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‘Desus & Mero’ Review: Viceland’s Bronx Duo Are The Real Late-Night Deal

Deadline logo Deadline 3/16/2017 Dominic Patten
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With Donald Trump in the White House, there is a lot happening on late-night television these days. But if you aren’t watching Desus & Mero, then you’re not really paying attention to what’s going on. I wanted to wait a while after the Viceland show debuted on October 17 to see where things would go – and it has gone to good places, night after night.

The half-hour show airing at 11 PM Monday-Thursday and featuring Bodega Boys podcasters Desus Nice and The Kid Mero has become, as I say in my video review above, the most relevant, ridiculous — and I mean that in the best way — no-one-spared post-primetime show out there most nights. With several months under their ball caps and a rapidly changing political landscape in front of them, the duo have a fresh take on things that might seem profane to many outside the Bronx (and even the other four New York boroughs),but is exceedingly fresh, crisp, funny and smart.

You’ve got Internet access, so you can Google their bios, and I don’t want to rattle off a greatest-hits playlist to emphasize my point — though their day-after-the-election show was pretty great. However, I will say the duo have honed their act considerably and widened their perspective since they hit the air last fall. To me, Desus & Mero now is like a callback to the glory days of anything-goes public-access TV mixed with the tone of the great Stretch And Bobbito radio show of the 1990s with some of ESPN’s Pardon The Interruption added to the mix.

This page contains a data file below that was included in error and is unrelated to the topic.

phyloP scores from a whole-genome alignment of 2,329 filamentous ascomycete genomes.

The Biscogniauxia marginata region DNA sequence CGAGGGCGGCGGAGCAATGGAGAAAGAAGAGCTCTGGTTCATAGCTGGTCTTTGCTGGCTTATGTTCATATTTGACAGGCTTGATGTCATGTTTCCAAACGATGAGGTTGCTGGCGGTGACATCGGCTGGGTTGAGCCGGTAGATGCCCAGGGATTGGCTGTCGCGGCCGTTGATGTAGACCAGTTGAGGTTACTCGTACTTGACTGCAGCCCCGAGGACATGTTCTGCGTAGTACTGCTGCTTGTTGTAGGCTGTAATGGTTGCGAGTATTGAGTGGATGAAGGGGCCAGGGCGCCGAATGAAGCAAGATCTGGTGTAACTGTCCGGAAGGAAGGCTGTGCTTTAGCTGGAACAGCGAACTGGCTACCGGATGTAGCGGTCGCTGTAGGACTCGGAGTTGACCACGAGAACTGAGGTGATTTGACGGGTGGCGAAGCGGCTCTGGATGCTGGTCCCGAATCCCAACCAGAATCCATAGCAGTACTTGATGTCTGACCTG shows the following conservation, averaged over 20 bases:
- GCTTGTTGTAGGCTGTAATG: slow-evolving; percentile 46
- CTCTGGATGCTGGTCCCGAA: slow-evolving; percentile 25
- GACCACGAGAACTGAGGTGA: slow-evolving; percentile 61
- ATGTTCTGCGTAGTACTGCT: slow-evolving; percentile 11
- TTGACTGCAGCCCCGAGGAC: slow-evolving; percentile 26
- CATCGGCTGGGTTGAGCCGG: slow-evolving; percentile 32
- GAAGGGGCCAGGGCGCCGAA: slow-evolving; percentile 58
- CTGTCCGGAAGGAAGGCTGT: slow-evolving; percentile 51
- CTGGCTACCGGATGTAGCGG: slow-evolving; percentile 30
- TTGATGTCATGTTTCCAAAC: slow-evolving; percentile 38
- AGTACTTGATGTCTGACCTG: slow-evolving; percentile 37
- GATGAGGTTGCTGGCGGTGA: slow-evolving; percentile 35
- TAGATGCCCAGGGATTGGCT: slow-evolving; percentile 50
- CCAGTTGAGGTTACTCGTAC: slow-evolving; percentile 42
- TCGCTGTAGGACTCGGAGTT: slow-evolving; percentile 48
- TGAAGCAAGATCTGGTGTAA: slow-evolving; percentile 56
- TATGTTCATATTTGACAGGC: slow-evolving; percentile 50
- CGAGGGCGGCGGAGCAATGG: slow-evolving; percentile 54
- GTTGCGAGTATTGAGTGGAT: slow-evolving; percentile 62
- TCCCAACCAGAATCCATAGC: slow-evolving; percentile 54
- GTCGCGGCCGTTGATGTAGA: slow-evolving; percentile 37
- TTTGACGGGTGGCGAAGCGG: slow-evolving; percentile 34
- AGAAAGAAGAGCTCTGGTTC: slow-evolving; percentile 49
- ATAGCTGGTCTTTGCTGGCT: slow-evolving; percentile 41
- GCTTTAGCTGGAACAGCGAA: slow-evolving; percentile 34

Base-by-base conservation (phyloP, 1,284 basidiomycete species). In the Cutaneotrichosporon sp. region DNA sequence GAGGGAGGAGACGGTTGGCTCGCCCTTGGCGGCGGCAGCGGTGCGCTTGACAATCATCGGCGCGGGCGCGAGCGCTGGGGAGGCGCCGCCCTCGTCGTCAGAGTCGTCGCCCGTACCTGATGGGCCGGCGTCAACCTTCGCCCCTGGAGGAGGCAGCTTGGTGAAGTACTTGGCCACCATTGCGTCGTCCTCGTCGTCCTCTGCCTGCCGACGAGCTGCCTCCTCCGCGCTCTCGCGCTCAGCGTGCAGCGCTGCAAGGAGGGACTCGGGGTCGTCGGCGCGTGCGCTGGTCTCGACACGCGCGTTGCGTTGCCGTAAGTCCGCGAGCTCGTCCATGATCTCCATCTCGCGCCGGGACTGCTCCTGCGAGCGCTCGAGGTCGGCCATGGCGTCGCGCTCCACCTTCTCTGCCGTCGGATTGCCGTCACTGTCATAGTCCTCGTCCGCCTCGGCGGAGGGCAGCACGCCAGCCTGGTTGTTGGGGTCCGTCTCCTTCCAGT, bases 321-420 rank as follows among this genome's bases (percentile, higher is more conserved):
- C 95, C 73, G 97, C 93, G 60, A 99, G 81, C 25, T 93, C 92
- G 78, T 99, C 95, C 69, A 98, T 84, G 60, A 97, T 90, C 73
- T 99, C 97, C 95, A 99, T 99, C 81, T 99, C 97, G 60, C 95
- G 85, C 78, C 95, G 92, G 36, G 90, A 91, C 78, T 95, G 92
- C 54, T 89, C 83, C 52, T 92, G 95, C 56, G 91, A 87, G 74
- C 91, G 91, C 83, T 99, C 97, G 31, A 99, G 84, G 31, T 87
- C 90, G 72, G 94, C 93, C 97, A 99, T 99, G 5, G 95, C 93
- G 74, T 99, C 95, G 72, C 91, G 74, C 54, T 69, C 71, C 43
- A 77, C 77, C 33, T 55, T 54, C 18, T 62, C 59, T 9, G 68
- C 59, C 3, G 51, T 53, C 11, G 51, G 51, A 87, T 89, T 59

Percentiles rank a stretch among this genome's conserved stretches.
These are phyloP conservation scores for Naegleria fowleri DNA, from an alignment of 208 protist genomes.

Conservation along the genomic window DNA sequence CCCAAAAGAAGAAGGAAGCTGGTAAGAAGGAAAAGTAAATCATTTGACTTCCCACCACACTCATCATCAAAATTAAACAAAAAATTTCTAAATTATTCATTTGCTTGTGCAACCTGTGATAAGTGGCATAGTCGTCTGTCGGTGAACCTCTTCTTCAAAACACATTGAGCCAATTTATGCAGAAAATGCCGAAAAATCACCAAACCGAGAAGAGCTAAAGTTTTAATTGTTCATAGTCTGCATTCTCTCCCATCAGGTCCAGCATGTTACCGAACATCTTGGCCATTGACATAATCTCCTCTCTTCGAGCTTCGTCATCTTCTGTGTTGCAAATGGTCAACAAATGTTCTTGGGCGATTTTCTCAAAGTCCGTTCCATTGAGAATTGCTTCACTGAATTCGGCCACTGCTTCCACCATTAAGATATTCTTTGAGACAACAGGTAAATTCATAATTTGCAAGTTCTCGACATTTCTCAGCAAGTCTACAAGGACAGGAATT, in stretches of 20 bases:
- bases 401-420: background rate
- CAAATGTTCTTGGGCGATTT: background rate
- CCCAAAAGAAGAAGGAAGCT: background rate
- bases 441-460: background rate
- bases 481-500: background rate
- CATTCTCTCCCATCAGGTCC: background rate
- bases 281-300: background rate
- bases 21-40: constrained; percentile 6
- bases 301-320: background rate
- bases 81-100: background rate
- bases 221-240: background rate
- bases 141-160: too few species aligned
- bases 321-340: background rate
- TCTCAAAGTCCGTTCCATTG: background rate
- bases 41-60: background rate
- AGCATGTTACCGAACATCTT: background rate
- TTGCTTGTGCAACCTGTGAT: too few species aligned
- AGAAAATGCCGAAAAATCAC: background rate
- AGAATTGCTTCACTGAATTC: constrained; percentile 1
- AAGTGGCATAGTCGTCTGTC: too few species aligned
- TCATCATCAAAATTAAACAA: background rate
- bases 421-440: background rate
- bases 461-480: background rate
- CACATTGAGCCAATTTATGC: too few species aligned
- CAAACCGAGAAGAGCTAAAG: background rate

In short, it’s a winning combo, as their take last night on Rachel Maddow’s Trump tax returns scoop of sorts revealed (you can see part of it in my video review above).

Seated side by side and basically riffing, Desus and Mero don’t have a parade of guests or a series of skits. They have one guest — including Maddow recently, and Rashida Jones awhile back — who joins them for a brief interview, and though there are a bunch of shout-outs near the end of every night, it really is all about them – which is another reason the show works.

Taking on topics from the ex-Celebrity Apprentice host who they commonly refer to as “President Cheeto,” their Bronx pride, hip-hop beefs and flamethrowers, how white people smell and more, Desus & Mero lives in a world where white America is the dominate culture but not the most prevalent one, if you know what I mean.

For more, take a look at my review of Desus & Mero and then check out the show. Tell us what you think of these proud citizens of the Bronx.

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